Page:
UWC Ladies Football Club have been celebrating Women’s Month in style, winning most of their games to date - and they’re on course to defend and even add to the four titles they brought home last year.
The team has advanced to the quarterfinals of the SAFA Cape Town Coca-Cola Cup and are on top of the Sasol League, just one point ahead of their arch rivals, Cape Town Roses with 10 games remaining.
“Our objective is simple - and that is to play as best as we can in every match,” said coach Nathan Peskin. “The results will take care of themselves.”
And there are other results beyond the scoreboard.
“While trophies are a great reward, our satisfaction lies in seeing the growth and improvement in our young ladies’ lives,” Peskin adds. “We cannot lose sight of that task and the role that sport must play in that. Holistic development must remain our top priority and we as coaches have football as a vehicle to make positive contributions.”
On a related note, the UWC Ladies team has seen another rising star offered a lucrative deal in the United States. Star midfielder Amogelang Motau has been offered a scholarship to study and play football at Oral Roberts University in Oklahoma recently. She joins Drishana Pillay and Chamelle Wiltshire who also took up scholarship offers at the same university early in 2017.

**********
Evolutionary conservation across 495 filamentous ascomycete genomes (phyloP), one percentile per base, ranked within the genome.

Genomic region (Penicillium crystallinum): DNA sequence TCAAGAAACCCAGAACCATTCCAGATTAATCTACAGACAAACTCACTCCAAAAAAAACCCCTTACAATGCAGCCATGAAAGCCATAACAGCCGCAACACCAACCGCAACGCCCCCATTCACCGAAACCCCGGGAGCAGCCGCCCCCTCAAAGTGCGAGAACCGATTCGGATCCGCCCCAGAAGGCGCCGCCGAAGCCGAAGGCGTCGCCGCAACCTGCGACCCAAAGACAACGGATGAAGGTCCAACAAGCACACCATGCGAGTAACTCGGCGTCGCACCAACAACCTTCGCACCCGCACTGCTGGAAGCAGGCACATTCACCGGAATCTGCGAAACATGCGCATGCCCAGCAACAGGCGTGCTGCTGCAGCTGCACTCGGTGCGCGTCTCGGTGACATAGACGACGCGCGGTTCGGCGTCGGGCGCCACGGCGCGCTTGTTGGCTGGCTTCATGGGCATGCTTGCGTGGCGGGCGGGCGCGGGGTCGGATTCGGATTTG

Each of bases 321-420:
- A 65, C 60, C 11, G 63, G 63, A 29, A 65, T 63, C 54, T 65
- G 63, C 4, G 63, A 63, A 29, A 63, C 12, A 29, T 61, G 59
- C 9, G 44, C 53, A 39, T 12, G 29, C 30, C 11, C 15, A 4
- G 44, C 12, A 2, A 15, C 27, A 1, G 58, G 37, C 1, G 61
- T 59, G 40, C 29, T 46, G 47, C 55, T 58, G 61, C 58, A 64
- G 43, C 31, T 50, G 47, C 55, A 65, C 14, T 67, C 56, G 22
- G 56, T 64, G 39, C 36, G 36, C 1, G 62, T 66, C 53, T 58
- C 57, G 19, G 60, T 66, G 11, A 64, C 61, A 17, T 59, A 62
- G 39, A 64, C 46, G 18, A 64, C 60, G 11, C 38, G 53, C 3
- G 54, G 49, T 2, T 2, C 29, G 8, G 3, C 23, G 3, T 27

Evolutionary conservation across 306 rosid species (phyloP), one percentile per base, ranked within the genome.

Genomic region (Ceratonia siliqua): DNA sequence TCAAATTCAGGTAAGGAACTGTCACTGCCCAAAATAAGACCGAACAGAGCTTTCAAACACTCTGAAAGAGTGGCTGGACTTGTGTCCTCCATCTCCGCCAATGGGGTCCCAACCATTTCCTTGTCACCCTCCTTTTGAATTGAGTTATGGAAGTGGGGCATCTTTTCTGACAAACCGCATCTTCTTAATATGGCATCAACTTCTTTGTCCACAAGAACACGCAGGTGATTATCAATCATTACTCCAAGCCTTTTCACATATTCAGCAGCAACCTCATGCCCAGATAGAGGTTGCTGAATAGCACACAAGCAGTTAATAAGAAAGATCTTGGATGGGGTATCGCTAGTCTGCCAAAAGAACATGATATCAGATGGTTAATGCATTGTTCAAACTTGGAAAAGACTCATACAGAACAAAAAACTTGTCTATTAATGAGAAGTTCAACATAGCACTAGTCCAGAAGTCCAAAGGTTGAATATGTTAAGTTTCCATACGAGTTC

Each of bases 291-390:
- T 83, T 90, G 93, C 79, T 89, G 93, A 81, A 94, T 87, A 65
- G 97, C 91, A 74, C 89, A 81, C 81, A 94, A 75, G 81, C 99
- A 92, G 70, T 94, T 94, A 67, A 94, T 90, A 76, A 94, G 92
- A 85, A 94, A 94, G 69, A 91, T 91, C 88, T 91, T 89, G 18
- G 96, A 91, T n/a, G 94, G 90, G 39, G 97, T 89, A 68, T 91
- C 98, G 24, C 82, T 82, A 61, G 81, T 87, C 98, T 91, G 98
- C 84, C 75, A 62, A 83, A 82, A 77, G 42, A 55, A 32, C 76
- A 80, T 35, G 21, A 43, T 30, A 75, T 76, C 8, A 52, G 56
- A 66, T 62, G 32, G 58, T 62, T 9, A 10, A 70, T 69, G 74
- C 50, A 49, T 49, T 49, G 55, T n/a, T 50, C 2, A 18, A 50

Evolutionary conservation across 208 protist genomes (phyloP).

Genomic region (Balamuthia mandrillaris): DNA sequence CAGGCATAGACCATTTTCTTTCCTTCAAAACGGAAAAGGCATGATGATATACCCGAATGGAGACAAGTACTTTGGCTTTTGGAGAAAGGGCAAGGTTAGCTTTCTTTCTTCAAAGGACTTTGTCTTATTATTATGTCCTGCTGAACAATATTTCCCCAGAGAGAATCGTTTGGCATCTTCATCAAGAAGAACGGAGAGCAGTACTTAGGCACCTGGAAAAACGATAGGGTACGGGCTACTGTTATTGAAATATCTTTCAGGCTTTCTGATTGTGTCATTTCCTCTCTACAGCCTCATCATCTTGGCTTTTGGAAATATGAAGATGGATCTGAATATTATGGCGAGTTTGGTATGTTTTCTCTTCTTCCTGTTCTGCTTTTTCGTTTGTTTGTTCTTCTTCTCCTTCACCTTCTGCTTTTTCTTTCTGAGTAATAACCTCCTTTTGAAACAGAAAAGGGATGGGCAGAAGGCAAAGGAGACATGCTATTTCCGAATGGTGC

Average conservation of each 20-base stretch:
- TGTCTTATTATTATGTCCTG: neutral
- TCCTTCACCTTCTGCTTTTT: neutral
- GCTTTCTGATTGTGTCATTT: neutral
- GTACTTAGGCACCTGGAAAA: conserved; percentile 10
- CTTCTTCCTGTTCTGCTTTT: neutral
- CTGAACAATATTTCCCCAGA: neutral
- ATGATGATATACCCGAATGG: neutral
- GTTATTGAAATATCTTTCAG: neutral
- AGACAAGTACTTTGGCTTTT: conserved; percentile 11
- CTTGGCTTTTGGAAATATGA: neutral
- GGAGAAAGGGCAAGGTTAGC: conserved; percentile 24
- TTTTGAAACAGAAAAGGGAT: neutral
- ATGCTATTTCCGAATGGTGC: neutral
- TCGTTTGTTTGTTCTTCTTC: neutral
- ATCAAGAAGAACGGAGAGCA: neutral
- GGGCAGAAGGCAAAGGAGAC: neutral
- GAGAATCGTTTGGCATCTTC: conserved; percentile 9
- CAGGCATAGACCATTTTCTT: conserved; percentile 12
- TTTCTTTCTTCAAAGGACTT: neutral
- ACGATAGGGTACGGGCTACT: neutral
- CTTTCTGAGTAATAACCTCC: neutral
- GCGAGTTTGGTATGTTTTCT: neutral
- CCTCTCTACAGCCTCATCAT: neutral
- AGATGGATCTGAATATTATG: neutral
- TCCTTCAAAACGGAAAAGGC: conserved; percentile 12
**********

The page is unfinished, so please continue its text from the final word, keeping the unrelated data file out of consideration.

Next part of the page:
They join a number of former UWC students who are pursuing their academic and football dreams in the US. They include Nomvula Kgoale at Lindsey Wilson College, Jermaine Seoposenwe at Samford University in Alabama, Kelso Peskin at Lamar University in Houston and Kaylin Swart at the AIB College of Business in Des Moines.
Peskin congratulates Motau on her offer.
“We are proud to have uplifted and afforded another of our ladies an opportunity like this at the start of Women’s Month. As far as trophies are concerned we'll keep doing the best that we can and work even harder.”
The coach says the team is doing very well under trying circumstances, as national camps (three key players are currently with the University Sports South Africa team at the World Student Games in Taipei) and tournaments, as well the University closure for holidays, make it very difficult to perform consistently.
“The depth in the squad has helped us remain competitive during trying times.”
Captain Nicole Shannon October is extremely confident that another title win is possible, “especially when you look at the quality of our squad”.
October believes that female athletes have grown in confidence in themselves and in their ability to compete with men. “Football in particular has helped flatten the stereotype that women don’t excel at sport.” She says their goal is to consistently perform to the best of their ability in every game and build from there.
“Through this, we stay competitive in all the competitions we participate in, and try to win them all. This year we fell short of a trophy in USSA 2017 in the finals against TUT, but we’re still looking ahead to defending the league title, Coke Cup competition and winning Varsity Football.”